Photo by: Pha Lina
Construction problems could be minimised with more consultation with local people, discovered engineering graduate Oung Ponnaka while studying for a master’s degree in Australia.
Wednesday, 27 April 2011 15:00 Roth Meas
Meet the new breed of educated Cambodians dedicated to rebuilding the Kingdom and improving the lives of its people – postgraduates who have returned from their studies in Australia.
Scholarships from the Australian government have enabled about 440 Cambodians to undertake further university study in Australia over the past few years, according to Ambassador Penny Richards.
Health, rural and international development, HIV and AIDS, social services, environment, finance, management and education are the sectors which will benefit from the scholarship programme.
Recent postgraduates agreed that their new skills would help redevelop Cambodia across all sections of society, at a gathering to honour their achievements at the Australian Embassy in Phnom Penh.
Twenty-five returnees met with embassy officials at the event.
Typical of the new breed is Oung Ponnaka, 40, who is the technical chief of the Department of Rural Development in southeast Svay Rieng province.
He sees fundamental challenges ahead in development, particularly in building roads, bridges, irrigation projects and other infrastructure in the provinces.
An engineer who gained his bachelor’s degree at the Institute of Technology in Cambodia, Oung Ponnaka studied for a master’s degree in technology at Swinburne University in Australia.
Construction projects here often run into opposition from local people, he finds, because many engineers design projects without consulting the intended users, he says.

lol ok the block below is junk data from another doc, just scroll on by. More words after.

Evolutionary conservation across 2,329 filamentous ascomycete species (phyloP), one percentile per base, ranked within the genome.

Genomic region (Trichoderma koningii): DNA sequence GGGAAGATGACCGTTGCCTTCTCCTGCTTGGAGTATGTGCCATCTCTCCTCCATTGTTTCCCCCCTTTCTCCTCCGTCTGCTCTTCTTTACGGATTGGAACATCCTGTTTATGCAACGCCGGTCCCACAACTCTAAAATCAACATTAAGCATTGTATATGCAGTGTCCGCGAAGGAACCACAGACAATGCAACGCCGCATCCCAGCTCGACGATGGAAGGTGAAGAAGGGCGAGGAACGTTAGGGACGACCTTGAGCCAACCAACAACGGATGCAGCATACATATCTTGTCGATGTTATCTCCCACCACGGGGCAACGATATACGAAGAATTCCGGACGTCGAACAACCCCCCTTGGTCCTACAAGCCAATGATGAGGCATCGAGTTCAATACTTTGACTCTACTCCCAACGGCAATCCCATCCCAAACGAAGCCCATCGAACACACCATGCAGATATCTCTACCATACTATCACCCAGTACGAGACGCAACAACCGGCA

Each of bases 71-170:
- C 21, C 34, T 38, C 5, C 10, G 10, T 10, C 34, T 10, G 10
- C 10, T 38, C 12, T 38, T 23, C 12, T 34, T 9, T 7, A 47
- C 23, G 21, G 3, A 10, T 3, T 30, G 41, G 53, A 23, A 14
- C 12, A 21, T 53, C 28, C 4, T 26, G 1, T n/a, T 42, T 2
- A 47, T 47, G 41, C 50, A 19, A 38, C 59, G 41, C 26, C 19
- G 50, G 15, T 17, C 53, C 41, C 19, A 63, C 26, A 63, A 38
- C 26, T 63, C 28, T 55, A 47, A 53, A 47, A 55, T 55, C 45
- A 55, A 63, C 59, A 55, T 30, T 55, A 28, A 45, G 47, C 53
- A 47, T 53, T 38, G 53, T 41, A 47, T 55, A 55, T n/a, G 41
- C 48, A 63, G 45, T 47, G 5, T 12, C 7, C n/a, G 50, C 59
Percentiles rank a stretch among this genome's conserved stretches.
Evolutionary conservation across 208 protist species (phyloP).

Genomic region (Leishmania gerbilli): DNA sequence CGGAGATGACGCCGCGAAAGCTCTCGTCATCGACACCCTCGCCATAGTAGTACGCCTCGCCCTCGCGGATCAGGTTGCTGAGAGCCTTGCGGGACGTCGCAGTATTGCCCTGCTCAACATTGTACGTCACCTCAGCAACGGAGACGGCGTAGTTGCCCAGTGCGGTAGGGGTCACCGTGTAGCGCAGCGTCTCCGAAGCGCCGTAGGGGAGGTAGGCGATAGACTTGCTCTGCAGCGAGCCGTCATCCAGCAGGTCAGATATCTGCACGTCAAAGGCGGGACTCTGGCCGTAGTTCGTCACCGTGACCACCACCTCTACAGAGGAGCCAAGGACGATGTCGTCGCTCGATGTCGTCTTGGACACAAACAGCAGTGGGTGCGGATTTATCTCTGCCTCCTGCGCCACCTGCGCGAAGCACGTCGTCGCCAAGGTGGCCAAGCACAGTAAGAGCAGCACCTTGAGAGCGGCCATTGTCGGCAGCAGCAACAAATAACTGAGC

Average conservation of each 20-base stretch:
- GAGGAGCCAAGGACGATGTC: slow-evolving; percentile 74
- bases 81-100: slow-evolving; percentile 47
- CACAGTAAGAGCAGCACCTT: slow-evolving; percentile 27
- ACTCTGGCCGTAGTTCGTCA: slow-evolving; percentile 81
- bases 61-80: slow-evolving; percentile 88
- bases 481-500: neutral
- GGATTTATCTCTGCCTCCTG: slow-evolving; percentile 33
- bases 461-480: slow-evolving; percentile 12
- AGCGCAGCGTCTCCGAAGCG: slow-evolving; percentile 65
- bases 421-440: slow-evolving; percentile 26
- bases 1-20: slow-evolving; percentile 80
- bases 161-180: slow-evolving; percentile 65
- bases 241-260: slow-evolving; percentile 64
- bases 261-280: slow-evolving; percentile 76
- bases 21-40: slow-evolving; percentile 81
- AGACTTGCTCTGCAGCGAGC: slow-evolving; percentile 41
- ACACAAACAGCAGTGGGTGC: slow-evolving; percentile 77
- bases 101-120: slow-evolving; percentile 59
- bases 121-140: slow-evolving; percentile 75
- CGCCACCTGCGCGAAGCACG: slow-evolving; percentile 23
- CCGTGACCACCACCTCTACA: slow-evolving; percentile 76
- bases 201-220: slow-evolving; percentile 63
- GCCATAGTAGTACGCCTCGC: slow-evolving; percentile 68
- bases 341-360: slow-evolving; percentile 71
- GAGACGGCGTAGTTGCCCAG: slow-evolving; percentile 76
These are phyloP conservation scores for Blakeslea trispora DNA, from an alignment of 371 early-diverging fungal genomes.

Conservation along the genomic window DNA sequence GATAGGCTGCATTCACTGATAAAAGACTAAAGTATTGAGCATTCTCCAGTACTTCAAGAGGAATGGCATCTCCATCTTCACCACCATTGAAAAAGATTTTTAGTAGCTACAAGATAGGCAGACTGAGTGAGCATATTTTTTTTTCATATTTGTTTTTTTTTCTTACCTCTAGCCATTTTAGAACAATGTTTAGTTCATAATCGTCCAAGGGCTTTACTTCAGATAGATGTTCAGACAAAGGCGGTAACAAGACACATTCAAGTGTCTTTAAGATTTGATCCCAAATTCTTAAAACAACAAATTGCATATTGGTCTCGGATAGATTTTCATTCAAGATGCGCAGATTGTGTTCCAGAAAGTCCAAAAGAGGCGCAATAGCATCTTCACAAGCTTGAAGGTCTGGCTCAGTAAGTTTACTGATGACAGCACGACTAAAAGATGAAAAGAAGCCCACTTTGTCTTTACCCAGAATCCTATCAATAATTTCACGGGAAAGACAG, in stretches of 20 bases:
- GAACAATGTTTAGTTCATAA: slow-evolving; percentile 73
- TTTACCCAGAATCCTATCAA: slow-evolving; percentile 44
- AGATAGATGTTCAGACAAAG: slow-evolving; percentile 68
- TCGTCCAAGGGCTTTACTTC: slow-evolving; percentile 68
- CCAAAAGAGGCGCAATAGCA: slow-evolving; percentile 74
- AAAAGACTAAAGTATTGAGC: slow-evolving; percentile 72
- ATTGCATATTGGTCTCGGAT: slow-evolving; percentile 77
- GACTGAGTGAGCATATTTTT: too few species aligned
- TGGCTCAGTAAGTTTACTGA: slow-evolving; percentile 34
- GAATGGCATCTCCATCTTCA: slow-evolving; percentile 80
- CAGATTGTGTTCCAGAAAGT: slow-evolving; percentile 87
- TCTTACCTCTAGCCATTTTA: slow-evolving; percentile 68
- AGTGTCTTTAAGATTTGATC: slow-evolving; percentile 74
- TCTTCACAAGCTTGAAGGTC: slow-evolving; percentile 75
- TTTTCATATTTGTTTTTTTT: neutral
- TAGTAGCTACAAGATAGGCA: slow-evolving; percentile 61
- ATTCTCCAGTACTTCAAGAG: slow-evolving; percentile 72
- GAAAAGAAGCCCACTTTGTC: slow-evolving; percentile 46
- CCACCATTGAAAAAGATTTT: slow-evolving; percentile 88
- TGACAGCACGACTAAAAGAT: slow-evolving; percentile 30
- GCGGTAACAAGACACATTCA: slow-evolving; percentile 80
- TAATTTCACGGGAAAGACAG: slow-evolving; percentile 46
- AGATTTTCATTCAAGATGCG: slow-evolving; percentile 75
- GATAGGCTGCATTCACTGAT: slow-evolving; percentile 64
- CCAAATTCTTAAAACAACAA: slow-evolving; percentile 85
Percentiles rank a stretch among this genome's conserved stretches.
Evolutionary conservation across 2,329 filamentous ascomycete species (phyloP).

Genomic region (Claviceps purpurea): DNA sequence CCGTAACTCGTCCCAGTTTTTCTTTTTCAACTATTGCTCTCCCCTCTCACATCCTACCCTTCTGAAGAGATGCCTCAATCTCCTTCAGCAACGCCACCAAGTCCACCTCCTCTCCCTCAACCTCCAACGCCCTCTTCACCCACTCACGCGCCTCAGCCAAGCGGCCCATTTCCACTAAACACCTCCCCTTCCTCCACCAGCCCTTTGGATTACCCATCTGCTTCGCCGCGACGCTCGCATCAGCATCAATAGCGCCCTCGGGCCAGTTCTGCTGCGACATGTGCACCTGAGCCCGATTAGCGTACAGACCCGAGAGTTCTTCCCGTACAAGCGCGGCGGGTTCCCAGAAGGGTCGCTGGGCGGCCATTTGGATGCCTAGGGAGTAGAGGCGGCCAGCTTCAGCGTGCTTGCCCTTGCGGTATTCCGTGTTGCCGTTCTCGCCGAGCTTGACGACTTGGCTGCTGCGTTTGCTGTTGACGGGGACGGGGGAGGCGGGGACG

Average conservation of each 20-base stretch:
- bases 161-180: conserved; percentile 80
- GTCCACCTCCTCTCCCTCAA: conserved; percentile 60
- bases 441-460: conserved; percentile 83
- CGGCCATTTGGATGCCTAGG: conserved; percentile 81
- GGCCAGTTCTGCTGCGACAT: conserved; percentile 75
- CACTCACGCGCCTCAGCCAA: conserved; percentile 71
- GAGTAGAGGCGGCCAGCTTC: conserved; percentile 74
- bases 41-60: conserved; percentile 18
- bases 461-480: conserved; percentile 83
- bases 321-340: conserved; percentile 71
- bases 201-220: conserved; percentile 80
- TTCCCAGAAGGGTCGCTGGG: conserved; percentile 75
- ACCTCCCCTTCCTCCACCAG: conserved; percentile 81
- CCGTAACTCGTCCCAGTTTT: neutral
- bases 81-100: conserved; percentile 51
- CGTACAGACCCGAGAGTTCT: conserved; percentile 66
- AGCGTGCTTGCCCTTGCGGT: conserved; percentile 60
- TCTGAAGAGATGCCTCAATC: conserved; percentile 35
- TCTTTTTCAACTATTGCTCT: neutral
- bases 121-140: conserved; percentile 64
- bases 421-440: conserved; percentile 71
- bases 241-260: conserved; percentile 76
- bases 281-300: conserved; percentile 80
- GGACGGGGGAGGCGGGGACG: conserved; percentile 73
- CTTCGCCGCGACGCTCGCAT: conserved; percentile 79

“Because the people are the [intended] users of our construction projects, we have to design them to fit their needs. Many Cambodian engineers think of themselves as technicians, so they feel they should decide priorities. But we should listen to the people too,” says Oung Ponnaka.
Photo by: Roth Meas
Postgraduate So Thea, second from left, was among previous graduates from Australia to meet Ambassador Penny Richards in Phnom Penh.
Part of the problem, he feels, is that the Cambodian education system is not based on group discussions, so graduates are not used to consulting other people on their projects.
“But in Australia, students learn to work in groups and discuss the consequences of construction, so engineers have the chance to integrate their ideas together,” he explains. Allowing local people to have their say on projects that affect them could cut protests and allow effective solutions, he feels.
Cambodia’s forestry industry and its treasure trove of hardwoods inspired So Thea, 42, to complete his PhD in biological science at Murdoch University.
His four years of study focused on forestry and the problems of illegal logging in Cambodia, while he searched for ways of making timber plantations sustainable.
His mission is to conserve Cambodia’s forests for the next generation, especially by studying ways to replant valuable native hardwoods such as kronhoung, beng, socrom and kokoh.
“These valuable timbers are vulnerable to illegal logging, [and] take up to 50 years to grow to maturity,” he says. As vice chief of the Forest Research Institute in the Ministry of Agriculture, Forestry and Fisheries, his task is to increase replanting schemes in order to conserve the timber.
A tree with a trunk thicker than one metre could be at least 250 years old, he explains. “To lose a tree like that is a big [loss]. It’s [encouraging] that the Cambodian government is interested in forestry.”
As part of his research, So Thea visited Western Australia and Thailand to study forestry techniques.
Ambassador Penny Richards says the scholarships were provided to give Cambodians the skills and knowledge to contribute to the long-term development of Cambodia.
She told the postgraduates: “Now that you have returned to Cambodia, we look forward to seeing the contribution you will make in your various ministries. Australia is committed to promoting higher education as a means of improving the economic and social development of Cambodia.”
Most students returned to their successful careers in government, private sector and non-profit organisations, she said.
This year, Australia will award up to 50 scholarships to Cambodian students undertaking master’s degrees.
Further information about scholarships is available at www.australiaawards.gov.au.